Cause Related Marketing: Doing Well by Doing Good?

American Express’ Charge Against Hunger Campaign may be a model for cause related marketing, which has been greeted with skepticism and cynicism by some fundraisers since its inception. By putting aside two cents from every purchase made with an American Express card American Express raised $5 million to go to groups fighting hunger in America.

Kmart, Century 21 Galleries Lafayette, and Liz Claiborne raised additional funds in a tiein campaign with the Charge Against Hunger. Stevie Wonder made a personal contribution of $50,000 and Campbell’s Soup Company donated 30,000 cans of food. According to American Express, many members expressed strong support for the entire initiative.

Cause Related Marketing, Risks and Benefits
Though this is the largest single amount raised to combat hunger in America, American Express is certainty not acting in a vacuum. According to the Cone/Roper Benchmark Survey on Cause-Related Marketing:

  • 78% of respondents said they are more likely to buy a product that is associated with a cause they care about
  • 54% percent said they would pay more for it.
  • One third of respondents said that after price and quality, a company’s responsible business practices are the most important factor in deciding whether to buy its product.

In a highly competitive market, where products, like credit cards, are difficult to distinguish from one another, a progressive image can provide a powerful marketing edge. Ed Keller, Executive Vice President of Roper Starch Worldwide, which partnered with Cone Communications in the survey, said, “To succeed in cause marketing brands will aspire to people — products will have to meet not only the price and quality demands of consumers, but their personal values as well. Given that environment, cause related marketing is a dramatic way to build brand equity.”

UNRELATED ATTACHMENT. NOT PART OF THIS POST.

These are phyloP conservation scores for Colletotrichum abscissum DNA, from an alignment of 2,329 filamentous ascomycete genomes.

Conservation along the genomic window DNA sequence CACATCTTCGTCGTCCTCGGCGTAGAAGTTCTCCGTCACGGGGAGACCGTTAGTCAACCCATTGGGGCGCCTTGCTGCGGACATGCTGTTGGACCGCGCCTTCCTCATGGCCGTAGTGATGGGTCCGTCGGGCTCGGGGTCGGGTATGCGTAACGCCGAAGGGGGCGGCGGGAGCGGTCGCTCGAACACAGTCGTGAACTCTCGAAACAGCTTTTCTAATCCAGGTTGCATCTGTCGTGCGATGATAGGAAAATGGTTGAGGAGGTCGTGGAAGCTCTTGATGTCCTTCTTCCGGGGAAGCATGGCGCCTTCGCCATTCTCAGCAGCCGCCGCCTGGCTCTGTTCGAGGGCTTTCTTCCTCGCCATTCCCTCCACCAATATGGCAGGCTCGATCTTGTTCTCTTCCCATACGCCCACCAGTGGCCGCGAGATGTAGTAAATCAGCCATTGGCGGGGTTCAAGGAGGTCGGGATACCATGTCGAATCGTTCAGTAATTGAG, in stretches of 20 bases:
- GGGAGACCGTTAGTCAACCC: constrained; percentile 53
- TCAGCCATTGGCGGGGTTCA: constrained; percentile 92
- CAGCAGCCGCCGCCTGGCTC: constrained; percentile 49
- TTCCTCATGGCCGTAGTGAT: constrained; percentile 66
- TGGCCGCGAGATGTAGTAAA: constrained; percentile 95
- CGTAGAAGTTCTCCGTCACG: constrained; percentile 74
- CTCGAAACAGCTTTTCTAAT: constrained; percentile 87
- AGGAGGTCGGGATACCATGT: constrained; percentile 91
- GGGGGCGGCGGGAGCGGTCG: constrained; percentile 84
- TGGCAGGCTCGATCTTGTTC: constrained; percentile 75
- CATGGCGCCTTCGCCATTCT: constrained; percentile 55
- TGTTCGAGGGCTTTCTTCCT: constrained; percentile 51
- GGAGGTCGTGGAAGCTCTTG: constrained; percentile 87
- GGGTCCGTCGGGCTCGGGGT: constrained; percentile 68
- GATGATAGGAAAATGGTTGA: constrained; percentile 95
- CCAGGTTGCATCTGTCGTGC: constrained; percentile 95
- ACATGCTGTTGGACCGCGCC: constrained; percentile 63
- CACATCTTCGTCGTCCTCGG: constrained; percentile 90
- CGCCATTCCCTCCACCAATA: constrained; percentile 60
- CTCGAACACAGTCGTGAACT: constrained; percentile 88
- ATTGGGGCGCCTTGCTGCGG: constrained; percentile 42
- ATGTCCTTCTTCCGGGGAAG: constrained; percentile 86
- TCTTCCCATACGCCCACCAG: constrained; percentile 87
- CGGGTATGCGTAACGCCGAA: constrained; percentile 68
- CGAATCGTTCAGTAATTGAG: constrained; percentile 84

Cause related marketing (CRM) is also a chance for companies to compensate for their decline in traditional corporate philanthropy. According to a recent Conference Board report, corporate contributions have been dropping (after inflation is taken into account), after their heyday in the early 1980s.

Yet nonprofits should pause before casting their lot with corporate America and the consumers of its products. Since CRM is a marketing strategy, corporations will make selections based on perceived attractiveness to customers rather than the needs of charities.

Hunger, which, according to the Congressional Hunger Center, is identified by over 90% of Americans as a problem, is likely to draw far more corporate interest than the more political issues related to empowerment of the poor, gays and lesbians, women, and minorities. The danger, as an Independent Sector survey of CRM indicated, is that “controversial, unappealing, or smaller causes lose out in attracting corporate sponsorships.”

The Cone/Roper survey findings confirm this projection. Respondents indicated that corporations should be doing more to address the problems of crime, the quality of the environment, and homelessness, and that enough has been done in seeking equal rights for minorities and women.

In addition, CRM may end up being just that: marketing. There is the danger that partnerships between companies and nonprofits may be disproportional, where the former uses the image of the latter for its promotions but gives little of substance in return. Bill Shore, founder of Share Our Strength, the hunger relief organization that administered the proceeds raised by American Express, says, “Cause related marketing has the potential to be a very positive thing, if it’s doing something significant rather than giving away a very small amount.”

Christine Vladimiroff, president and CEO of , Second Harvest Food Bank, offers three criteria in judging a company’s performance in a CRM campaign. First, she suggests, the company should be evaluated for truthfulness in its representation of the cause. Is the issue it is presenting exaggerated? Is the presentation distorted?